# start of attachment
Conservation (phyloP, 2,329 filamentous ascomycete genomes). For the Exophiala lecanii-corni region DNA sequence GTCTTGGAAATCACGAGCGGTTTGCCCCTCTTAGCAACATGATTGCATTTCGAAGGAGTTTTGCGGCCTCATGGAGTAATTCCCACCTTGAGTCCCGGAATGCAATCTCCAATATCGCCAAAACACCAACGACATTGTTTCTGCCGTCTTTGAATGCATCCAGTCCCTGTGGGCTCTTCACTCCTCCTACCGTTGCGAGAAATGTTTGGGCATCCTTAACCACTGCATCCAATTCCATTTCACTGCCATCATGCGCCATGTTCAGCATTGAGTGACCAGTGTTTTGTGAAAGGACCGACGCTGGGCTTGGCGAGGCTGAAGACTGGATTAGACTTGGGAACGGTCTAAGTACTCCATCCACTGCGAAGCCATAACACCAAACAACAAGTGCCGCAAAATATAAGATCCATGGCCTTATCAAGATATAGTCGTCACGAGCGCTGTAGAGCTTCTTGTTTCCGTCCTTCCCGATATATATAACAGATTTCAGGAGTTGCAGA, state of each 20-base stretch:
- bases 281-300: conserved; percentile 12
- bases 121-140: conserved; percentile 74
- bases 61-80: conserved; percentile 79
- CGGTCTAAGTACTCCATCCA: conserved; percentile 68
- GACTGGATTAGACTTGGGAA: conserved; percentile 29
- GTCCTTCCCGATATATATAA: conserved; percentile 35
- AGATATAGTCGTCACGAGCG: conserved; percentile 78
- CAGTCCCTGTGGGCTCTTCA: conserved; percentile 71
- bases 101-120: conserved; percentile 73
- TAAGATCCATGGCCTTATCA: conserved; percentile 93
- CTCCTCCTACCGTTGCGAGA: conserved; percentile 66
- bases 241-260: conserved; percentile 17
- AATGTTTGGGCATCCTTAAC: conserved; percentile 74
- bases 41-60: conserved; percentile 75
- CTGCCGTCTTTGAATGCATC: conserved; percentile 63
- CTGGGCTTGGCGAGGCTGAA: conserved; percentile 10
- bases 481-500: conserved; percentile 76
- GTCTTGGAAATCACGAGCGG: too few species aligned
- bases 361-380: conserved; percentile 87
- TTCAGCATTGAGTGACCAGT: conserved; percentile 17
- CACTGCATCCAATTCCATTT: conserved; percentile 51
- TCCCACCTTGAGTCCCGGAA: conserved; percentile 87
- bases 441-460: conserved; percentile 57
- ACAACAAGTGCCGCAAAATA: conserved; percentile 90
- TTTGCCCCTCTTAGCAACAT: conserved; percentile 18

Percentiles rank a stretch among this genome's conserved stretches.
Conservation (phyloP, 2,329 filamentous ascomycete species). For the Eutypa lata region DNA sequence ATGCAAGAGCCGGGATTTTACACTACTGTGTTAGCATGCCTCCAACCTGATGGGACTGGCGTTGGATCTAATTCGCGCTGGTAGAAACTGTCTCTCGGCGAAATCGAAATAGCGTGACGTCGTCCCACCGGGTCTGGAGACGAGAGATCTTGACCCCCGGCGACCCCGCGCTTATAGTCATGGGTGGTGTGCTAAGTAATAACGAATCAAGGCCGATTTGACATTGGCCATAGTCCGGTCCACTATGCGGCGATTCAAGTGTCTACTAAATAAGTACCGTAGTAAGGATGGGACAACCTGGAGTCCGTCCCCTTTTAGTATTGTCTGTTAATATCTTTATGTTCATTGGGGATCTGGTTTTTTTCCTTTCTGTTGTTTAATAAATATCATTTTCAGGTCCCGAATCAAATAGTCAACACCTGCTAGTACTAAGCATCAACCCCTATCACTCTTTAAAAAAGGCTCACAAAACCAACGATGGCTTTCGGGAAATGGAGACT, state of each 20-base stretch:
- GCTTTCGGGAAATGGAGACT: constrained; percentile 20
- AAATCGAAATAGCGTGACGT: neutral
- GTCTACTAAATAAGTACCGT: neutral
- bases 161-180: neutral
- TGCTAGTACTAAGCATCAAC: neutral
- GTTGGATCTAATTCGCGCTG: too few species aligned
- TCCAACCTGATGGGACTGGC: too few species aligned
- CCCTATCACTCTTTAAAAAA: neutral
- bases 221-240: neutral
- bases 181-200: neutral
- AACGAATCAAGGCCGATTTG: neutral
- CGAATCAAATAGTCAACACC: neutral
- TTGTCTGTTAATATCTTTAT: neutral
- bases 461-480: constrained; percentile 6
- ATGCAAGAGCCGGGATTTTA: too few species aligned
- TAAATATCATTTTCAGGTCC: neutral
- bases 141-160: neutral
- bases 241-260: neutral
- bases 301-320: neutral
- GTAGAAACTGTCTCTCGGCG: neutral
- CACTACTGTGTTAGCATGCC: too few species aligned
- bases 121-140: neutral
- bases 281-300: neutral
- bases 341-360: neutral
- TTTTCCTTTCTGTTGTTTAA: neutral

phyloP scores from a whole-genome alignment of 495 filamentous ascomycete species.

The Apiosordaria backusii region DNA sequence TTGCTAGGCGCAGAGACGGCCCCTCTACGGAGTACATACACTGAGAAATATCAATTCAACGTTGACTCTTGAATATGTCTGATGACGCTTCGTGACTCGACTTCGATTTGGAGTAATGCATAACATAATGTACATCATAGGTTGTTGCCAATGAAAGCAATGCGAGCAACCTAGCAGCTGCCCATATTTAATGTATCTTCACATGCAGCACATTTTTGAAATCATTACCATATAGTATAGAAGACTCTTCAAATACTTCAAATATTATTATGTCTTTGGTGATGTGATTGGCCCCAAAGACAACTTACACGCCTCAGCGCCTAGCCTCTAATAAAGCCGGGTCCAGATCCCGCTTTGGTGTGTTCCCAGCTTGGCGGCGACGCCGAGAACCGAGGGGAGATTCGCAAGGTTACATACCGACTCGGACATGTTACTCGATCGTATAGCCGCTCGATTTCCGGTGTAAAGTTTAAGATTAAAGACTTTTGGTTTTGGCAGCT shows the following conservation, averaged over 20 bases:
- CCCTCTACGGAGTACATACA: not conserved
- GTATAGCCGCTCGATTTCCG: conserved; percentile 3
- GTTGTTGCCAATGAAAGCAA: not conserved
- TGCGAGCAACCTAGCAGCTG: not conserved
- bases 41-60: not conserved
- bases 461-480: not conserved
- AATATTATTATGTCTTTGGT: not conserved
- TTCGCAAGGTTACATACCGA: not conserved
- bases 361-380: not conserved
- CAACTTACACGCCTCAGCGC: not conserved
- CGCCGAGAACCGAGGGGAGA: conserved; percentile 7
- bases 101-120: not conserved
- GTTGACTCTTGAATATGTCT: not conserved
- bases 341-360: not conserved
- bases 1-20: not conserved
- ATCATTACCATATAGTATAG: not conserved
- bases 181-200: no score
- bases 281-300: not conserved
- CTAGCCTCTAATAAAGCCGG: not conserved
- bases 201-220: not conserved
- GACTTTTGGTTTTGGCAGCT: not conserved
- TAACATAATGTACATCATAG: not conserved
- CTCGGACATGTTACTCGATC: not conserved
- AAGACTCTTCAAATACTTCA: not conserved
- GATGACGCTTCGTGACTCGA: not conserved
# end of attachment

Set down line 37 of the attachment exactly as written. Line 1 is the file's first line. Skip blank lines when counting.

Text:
- bases 221-240: neutral